Breaking the rules with Kirk and Kirk Centena

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We are known for our ‘not on the high street’ independent eye wear. And we often get asked what is your best seller, what are people going crazy for?

The answer is usually a simple classic tortoise shell, in a square or oval shape or perhaps (lets go mad) squoval.  The truth is the most popular frames are often the most classic, the most easy to wear but perhaps not the most memorable?

So over the years we have accepted that popularity will be inversely proportionate to how edgy a product is. But we have not let that stop us and have made it our mission to push the equation to its limits. Not one for an easy life we have selected products on the basis that they excite us rather than universal popularity. After-all we don’t want to be just another beige high street optician. As it happens our risk has gradually been rewarded and we have developed loyal customers often travelling from afar to get their hands on the unique eye wear we stock.

With that in mind we picked up Kirk and Kirk nearly 3 years ago at a trade fair in Paris. Definitely edgy we thought but super fun and exciting. The frames were large and made of crystal-clear acrylic in neon bright colours. Perfect to ruffle some feathers in our Kensington store.

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But a strange thing happened Kirk and Kirk flew off our shelves and we are happy to say has broken the equation! Think of it as the optical equivalent of the floss dance. Bonkers but popular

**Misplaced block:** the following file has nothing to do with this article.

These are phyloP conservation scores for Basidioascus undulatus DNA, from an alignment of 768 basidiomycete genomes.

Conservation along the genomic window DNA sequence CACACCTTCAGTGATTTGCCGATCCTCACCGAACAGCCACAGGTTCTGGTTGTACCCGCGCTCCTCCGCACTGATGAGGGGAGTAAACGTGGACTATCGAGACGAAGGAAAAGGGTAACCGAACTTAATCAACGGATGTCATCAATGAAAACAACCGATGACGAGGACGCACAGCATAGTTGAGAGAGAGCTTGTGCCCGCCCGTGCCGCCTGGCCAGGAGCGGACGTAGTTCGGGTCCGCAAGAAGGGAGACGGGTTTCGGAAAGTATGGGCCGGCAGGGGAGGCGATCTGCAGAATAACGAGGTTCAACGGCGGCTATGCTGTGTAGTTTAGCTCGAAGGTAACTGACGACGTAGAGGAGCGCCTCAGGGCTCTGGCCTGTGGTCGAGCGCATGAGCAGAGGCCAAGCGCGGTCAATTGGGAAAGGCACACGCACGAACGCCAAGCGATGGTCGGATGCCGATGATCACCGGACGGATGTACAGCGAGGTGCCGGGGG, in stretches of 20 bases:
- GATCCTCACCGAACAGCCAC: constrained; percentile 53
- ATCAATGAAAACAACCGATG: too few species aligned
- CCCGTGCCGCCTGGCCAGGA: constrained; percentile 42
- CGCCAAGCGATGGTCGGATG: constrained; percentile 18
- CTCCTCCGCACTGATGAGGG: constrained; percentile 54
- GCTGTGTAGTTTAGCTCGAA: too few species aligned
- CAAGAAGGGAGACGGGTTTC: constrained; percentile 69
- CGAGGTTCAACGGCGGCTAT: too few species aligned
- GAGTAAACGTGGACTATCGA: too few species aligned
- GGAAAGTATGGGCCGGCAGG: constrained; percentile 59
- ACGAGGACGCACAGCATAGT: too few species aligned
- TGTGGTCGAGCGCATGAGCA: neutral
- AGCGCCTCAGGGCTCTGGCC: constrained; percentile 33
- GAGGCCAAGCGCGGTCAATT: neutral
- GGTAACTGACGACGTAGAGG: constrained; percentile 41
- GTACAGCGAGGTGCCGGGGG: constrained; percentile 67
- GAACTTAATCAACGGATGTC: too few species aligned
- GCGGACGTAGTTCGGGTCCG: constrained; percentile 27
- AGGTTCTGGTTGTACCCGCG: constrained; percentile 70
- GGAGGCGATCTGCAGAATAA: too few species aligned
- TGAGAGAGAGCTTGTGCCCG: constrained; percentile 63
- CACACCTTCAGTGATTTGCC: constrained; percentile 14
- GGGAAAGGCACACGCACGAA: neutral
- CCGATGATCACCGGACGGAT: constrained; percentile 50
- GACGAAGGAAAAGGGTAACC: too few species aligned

This year the Kirk the Kirk family celebrate 100 years in optics. It was Sidney and Percy Kirk who opened their first London workshop in 1919.  Three generations later, inspired by their heritage and twenty years of passion for eye wear, Jason and Karen Kirk launched Kirk & Kirk

To celebrate this incredible anniversary Kirk & Kirk have launched Centena, the first collection to be handmade in France from 10mm acrylic. 10 shapes in 10 colours and are named after Kirk family members.

 “Using 10mm acrylic allows us to sculpt this beautiful material and create pieces that look like cut glass.”  says designer Karen Kirk

The lightness of the material allows for a substantial frame that weighs next to nothing on the face. The Italian materials allow Kirk & Kirk to source their own unique colours and gives the frame a jewel-like quality.

Explore the Kirk and Kirk Centena and Kaleidocope collection at Eyeworks London

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